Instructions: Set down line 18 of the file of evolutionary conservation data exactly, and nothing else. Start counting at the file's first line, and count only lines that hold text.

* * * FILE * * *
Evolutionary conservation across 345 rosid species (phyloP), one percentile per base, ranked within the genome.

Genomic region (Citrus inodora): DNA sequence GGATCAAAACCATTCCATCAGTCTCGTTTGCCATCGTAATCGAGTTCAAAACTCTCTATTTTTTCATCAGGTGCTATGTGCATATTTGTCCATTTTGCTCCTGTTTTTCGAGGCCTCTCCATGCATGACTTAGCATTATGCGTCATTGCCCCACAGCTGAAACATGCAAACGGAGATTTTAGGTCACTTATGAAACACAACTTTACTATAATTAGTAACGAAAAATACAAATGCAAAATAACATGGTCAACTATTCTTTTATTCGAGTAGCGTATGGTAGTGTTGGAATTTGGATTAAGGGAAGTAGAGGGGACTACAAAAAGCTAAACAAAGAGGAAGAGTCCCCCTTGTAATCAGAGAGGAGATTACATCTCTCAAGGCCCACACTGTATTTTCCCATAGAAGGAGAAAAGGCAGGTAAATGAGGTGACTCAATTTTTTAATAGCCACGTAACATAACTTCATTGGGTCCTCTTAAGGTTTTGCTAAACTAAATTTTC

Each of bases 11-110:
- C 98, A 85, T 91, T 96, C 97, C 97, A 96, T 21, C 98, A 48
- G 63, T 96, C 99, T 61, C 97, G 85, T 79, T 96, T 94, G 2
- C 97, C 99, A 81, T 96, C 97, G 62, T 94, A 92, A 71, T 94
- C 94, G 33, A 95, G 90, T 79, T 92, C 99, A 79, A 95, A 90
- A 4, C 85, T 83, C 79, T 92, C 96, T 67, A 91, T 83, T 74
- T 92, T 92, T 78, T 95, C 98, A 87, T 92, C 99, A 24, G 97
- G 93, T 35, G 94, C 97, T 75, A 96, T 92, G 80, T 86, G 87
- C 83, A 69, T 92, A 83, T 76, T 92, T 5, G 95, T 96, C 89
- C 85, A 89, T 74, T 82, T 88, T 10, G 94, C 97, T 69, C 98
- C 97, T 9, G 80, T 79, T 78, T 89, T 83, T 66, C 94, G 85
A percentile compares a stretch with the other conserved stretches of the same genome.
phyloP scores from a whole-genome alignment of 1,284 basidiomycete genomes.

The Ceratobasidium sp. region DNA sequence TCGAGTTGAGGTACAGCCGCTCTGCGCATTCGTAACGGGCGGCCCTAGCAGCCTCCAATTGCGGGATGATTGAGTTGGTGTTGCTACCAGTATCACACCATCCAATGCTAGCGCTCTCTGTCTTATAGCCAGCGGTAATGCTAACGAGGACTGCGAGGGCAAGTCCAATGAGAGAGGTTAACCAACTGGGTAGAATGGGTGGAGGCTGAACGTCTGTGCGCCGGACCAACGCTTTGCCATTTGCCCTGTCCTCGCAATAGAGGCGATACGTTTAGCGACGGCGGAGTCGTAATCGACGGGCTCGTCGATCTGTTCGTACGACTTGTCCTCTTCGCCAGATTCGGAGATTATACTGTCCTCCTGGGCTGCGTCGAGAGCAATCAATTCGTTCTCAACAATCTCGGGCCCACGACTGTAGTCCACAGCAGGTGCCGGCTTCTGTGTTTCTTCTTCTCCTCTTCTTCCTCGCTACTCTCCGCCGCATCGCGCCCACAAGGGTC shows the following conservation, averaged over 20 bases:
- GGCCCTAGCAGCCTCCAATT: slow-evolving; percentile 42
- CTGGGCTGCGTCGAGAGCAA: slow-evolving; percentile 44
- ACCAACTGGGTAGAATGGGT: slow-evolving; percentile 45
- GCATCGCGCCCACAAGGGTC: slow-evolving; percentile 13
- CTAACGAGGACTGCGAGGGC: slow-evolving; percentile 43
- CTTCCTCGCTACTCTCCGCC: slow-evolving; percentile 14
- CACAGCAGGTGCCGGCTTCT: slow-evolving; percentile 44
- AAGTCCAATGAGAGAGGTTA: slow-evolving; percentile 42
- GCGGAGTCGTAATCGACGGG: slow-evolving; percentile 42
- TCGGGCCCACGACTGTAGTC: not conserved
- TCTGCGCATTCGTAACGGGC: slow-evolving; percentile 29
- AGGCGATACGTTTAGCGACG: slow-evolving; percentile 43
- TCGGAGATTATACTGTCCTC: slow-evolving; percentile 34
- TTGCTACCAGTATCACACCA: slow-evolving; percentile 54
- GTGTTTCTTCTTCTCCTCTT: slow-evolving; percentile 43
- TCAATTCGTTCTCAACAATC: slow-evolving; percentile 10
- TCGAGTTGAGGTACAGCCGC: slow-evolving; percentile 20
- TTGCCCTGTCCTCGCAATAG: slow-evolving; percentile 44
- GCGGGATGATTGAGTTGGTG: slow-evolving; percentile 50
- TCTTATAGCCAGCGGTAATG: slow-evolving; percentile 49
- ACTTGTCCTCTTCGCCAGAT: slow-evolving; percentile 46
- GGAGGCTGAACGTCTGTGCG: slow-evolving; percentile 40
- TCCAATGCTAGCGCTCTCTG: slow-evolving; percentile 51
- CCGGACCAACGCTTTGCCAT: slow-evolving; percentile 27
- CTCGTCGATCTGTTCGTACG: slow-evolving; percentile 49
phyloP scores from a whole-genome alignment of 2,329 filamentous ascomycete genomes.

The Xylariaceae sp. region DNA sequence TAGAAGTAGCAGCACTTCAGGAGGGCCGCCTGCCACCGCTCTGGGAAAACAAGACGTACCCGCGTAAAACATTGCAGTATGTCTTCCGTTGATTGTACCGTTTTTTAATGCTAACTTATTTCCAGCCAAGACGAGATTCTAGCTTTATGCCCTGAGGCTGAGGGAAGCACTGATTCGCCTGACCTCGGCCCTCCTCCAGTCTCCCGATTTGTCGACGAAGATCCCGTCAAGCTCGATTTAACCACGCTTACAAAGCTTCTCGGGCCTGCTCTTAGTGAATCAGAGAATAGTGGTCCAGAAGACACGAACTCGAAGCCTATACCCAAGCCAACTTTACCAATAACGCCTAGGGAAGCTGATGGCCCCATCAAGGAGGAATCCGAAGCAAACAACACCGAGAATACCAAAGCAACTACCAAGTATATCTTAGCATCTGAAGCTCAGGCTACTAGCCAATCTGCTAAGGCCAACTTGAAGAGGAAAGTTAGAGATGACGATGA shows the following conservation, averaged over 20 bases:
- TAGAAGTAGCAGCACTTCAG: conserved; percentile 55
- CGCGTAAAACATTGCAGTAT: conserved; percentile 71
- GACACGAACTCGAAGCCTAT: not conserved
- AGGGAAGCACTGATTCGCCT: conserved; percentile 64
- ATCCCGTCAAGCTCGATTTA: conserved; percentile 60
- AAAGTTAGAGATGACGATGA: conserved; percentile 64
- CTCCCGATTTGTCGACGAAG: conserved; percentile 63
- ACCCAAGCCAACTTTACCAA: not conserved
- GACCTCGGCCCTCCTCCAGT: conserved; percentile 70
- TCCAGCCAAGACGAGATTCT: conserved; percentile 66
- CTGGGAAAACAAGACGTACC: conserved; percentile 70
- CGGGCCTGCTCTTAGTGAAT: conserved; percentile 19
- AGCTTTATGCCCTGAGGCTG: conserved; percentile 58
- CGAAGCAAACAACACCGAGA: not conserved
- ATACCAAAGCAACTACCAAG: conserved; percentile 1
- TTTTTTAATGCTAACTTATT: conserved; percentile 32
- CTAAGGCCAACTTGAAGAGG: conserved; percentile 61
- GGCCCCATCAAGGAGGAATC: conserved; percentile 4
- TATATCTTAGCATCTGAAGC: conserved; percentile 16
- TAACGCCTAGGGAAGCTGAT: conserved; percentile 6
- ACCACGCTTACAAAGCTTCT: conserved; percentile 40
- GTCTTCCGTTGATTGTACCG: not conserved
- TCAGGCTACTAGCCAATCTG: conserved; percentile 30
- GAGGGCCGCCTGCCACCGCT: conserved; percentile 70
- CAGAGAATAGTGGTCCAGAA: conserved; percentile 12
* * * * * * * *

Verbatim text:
- CTGGGCTGCGTCGAGAGCAA: slow-evolving; percentile 44